I shall not describe the siege of Orenburg, which belongs to history, and not to notes of a private nature. I shall briefly observe that this siege, owing to the imprudence of the local authorities, became fatal to the inhabitants, who suffered hunger and every misery imaginable. It will be readily understood that life at Orenburg became most unbearable. Everybody sorrowfully awaited the decision of his destiny; lamentations were universal by reason of the dearth, which was really terrible. The people were beginning to get accustomed to the shells, which flew into their court-yards; even the assaults of Pougatcheff ceased to attract general attention. I felt bored to death. Time sped on, I received no letter from the fortress of Byĕlogorsk. All the roads were cut off. My separation from Maria Ivanovna was becoming unendurable. My only recreation consisted in warlike sallies. Thanks to Pougatcheff, I had a good horse with which I shared my scant portion of food, and on which I rode out daily to exchange a few shots with Pougatcheff's archers. The advantage in these encounters remained generally with the wretches who were tipsy, well fed, and well mounted. Our miserable cavalry could not withstand them. Our famished infantry would occasionally go out, but the deep snow impeded their movements, and rendered their evolutions against the scattered horsemen ineffectual. The artillery on the ramparts thundered in vain, and when on the field, it was unable to advance, owing to the extenuated condition of the horses. This was our mode of action. And this was what the Orenburg officials termed prudence and sound judgment.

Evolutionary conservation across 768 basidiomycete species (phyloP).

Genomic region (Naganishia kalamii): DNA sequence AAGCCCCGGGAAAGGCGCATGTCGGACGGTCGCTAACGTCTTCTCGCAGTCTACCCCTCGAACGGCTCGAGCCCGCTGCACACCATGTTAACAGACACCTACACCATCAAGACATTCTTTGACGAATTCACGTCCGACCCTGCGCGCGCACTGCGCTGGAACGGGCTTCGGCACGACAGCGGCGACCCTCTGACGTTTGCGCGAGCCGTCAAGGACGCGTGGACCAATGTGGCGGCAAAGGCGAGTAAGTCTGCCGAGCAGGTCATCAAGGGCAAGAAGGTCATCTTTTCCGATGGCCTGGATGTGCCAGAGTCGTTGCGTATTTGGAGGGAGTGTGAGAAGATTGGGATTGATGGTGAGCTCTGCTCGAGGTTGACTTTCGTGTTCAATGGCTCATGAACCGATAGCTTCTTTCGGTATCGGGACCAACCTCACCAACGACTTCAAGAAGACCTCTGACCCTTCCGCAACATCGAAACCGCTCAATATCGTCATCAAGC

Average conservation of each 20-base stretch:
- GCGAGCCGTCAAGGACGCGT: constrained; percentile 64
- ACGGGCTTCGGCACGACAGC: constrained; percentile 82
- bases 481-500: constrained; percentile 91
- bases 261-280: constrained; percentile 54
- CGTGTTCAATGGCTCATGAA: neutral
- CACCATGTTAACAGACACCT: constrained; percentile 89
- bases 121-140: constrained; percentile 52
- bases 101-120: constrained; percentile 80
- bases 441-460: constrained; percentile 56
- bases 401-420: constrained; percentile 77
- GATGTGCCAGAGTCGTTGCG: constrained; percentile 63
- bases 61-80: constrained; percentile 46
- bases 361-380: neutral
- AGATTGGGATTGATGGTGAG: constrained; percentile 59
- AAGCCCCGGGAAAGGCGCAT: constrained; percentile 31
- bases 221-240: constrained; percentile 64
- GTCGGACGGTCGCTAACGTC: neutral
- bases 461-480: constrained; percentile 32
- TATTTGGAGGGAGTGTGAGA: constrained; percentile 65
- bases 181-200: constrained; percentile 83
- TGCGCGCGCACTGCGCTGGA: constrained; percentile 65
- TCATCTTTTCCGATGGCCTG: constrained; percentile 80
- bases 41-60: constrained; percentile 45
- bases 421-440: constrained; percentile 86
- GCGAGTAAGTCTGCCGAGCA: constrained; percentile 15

Having upon one occasion succeeded in dispersing a goodly mass of the enemy, I rode up to a Cossack who had remained behind, and was about to cut him down with my Turkish sabre, when he suddenly took off his cap, and shouted,

"Good-day, Piotr Andrevitch; how do you do?"

I looked at him, and recognized our orderly. I felt unspeakably rejoiced to see him.

"Good-day, Maksymitch," said I; "how long is it since thou hast left Byĕlogorsk?"

"Not long, Piotr Andrevitch, I returned only yesterday. I have a letter for you."

"Where is it?" I exclaimed, agitated.

"I have it here," replied Maksymitch, putting his hand in his bosom. "I promised Paláshka that I should let you have it somehow."

He handed to me a folded paper, and instantly galloped away. I opened it, and read with trepidation the following lines:—

"It has pleased God to deprive me suddenly of my father and mother: I have no relations nor any protectors on earth. I have recourse to you, knowing that you have always been my well-wisher, and that you are prepared to assist everybody. I pray to God that this letter may reach you. Maksymitch has promised to deliver it to you. Paláshka has heard from Maksymitch that he often sees you at a distance in the sorties, and that you do not take the least care of yourself, and do not think of those who pray with tears for you. I was ill a long time; and when I got well, Aleksey Ivanovitch, who commands here instead of my late father, forced Father Gherassim to deliver me to him, threatening him with Pougatcheff's displeasure. I live in our own house a prisoner. Aleksey Ivanovitch wants to force me to marry him. He says he saved my life by keeping up Akoulina Pamphylovna's deception, who told the wretches that I was her neice. But I would rather die than become the wife of such a man as Aleksey Ivanovitch. He treats me very cruelly, and threatens, should I not change my mind and consent, to take me into the wretches' camp, where, he says, the fate of Elisaveta Harloff awaits me. I have begged of Aleksey Ivanovitch to give me time to think over it, and he has consented to wait three days longer; but if I do not marry him at the end of the three days, I am to expect no pity. My little father, Piotr Ardrevitch, you are my only protector; save me, poor girl. Entreat the general and all the chiefs to send help to us as soon as possible, and come yourself, if you can. I remain your devoted and poor orphan,